NASA has awarded L3Harris Technologies as well as Raytheon Intelligence & Space deals to continue research on next-generation imagers for the National Oceanic and Atmospheric Administration’s Geostationary and Extended Orbits (GEO-XO) satellites. The dual weather sensor leaders will collaborate to develop infrared as well as visible-imaging instruments for the NOAA satellites that will adopt the Geostationary Operational Environmental Satellite R (GOES-R) series under the one-year, firm-fixed-price deals worth around $6 million each.
NASA granted the deals on behalf of NOAA, which is responsible for financing, handling, and planning the satellites for launch. The current occupant is L3Harris. The Advanced Baseline Imagers for GOES-R are built by this firm in Fort Wayne, Indiana. L3Harris also produces Cross Track Infrared Sounders for Joint Polar Satellite System (JPSS), Japan’s Advanced Himawari Imagers, as well as the Advanced Meteorological Instrument of South Korea.
Raytheon Intelligence & Space, headquartered located in El Segundo, California, presents a formidable adversary. The Visible Infrared Imaging Radiometer Suite for the NOAA’s Joint Polar Satellite System and the Missile Defense Agency’s two-satellite Space Tracking and Surveillance System are among Raytheon’s sensors for the low Earth as well as geostationary orbit.
“Having a close look at the GEO-XO, there are several interesting discriminators that we have learned through our different programs, like the value of being able to keenly look at the weather phenomenology and classify it at night,” Shawn Cochran, who serves as the senior business development manager in charge of Space & C2 Systems at the Raytheon Intelligence & Space, informed SpaceNews. “As a result, adding modern technologies including ocean colour and day/night capabilities to the next generation of the GOES would be critical.”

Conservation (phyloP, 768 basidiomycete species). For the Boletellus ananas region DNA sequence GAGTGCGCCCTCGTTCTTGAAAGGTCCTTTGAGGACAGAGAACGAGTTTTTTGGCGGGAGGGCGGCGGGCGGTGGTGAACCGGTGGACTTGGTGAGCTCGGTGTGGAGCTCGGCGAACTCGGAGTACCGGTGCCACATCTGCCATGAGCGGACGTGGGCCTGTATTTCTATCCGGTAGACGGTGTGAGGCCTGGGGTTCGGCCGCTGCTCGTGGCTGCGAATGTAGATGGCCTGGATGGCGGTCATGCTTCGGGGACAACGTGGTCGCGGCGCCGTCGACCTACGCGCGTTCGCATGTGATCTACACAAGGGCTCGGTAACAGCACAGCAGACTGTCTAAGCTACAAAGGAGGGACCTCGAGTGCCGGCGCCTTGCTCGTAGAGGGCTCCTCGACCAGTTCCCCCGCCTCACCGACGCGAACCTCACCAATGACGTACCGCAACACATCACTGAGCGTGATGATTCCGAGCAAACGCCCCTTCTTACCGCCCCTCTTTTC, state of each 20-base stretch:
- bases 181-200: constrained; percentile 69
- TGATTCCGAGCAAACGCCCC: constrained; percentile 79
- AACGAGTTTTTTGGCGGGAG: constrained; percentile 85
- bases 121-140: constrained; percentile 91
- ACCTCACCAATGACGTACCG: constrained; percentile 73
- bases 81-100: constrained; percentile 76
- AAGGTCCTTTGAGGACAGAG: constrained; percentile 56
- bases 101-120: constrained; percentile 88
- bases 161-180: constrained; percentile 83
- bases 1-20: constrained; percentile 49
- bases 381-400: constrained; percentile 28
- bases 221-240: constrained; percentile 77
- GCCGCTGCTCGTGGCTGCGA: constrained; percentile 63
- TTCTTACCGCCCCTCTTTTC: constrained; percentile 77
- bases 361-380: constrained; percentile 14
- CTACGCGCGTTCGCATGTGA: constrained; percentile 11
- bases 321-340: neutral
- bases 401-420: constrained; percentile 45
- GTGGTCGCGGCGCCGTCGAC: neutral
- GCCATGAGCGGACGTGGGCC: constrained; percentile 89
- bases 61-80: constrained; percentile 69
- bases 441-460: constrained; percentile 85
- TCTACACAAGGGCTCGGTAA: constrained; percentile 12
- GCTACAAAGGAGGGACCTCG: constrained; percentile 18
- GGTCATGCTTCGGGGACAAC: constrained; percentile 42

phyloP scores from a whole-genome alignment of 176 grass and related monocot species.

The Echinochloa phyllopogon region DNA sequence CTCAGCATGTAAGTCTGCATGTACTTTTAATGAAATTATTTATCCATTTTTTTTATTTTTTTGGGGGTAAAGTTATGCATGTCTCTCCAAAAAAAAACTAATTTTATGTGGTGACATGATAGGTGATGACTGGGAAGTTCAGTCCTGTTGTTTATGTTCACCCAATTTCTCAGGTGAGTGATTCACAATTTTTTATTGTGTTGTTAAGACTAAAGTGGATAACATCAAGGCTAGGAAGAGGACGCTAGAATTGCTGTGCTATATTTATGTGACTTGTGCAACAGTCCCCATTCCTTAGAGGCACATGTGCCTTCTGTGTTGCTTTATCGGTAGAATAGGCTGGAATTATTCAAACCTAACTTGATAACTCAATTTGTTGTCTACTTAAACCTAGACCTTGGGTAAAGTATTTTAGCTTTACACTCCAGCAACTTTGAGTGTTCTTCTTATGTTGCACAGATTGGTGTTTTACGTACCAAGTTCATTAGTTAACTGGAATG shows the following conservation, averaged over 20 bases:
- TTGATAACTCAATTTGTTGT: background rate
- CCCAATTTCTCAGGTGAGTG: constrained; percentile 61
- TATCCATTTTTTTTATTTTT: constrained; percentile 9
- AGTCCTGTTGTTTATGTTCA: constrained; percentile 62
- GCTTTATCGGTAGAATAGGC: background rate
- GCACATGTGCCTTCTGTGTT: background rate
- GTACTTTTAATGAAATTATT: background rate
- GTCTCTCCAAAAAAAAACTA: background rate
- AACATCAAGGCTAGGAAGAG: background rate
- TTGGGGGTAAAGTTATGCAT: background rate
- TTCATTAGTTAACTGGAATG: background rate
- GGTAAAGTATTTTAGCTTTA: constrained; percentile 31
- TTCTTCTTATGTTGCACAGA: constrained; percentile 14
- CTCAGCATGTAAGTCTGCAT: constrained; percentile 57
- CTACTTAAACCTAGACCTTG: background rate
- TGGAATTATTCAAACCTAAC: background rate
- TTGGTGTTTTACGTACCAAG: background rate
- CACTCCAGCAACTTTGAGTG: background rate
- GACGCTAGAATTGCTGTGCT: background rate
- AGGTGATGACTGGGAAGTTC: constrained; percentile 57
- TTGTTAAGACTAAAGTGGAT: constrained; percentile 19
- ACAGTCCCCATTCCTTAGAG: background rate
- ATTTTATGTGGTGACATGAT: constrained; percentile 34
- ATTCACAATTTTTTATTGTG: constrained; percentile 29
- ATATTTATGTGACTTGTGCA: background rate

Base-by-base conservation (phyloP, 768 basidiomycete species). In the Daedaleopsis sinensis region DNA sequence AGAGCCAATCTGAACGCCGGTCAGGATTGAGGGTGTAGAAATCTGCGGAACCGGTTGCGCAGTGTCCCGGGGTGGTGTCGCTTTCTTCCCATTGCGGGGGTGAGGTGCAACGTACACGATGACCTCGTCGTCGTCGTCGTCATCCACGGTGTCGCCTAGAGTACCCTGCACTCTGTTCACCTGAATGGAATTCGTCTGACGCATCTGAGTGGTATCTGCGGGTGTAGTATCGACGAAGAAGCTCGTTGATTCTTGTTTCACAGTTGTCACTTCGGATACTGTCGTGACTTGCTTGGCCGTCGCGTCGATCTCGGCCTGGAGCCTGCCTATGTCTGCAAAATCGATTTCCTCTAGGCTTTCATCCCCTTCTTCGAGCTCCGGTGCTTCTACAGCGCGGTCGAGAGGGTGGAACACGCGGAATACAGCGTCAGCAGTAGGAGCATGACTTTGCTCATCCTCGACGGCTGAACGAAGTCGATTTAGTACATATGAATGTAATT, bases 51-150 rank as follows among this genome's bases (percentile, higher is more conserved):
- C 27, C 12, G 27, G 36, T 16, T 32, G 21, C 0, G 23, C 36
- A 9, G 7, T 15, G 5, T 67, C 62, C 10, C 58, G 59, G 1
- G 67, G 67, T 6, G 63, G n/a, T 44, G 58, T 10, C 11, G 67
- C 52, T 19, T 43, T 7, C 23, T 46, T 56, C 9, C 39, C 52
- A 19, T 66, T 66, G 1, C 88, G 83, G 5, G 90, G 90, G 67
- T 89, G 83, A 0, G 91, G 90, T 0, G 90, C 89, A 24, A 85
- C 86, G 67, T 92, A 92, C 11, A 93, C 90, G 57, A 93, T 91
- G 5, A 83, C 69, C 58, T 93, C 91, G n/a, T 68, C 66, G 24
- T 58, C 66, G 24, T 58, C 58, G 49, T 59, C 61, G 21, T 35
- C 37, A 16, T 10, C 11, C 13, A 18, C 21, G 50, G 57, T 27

Meanwhile, L3Harris is working on a follow-up to the Advanced Baseline Imager. L3Harris vice president, as well as general manager in charge of the spectral solutions at the L3Harris Space and Airborne Systems, informed SpaceNews that ABI “has done really well in respect to the weather monitoring, especially when there are extreme storm events such as hurricanes or even tornado activity, items that require spatial resolution, temporal resolution, as well as speed.” “ABI has also shown several modern capabilities which have shown to be very effective: wildfire identification as well as the hot spot detection, as well as the origins of wildfires.”
NOAA seeks new platforms and better data compression via the GEO-XO platform to take full advantage of technical advances and enhance its capacity to offer timely and reliable weather, ocean, and environment data. Before NOAA goes on to retire, the GOES-R Series spacecraft, which is the first GEO-XO satellite, is scheduled to fly in the early 2030s.https://nmtribune.com/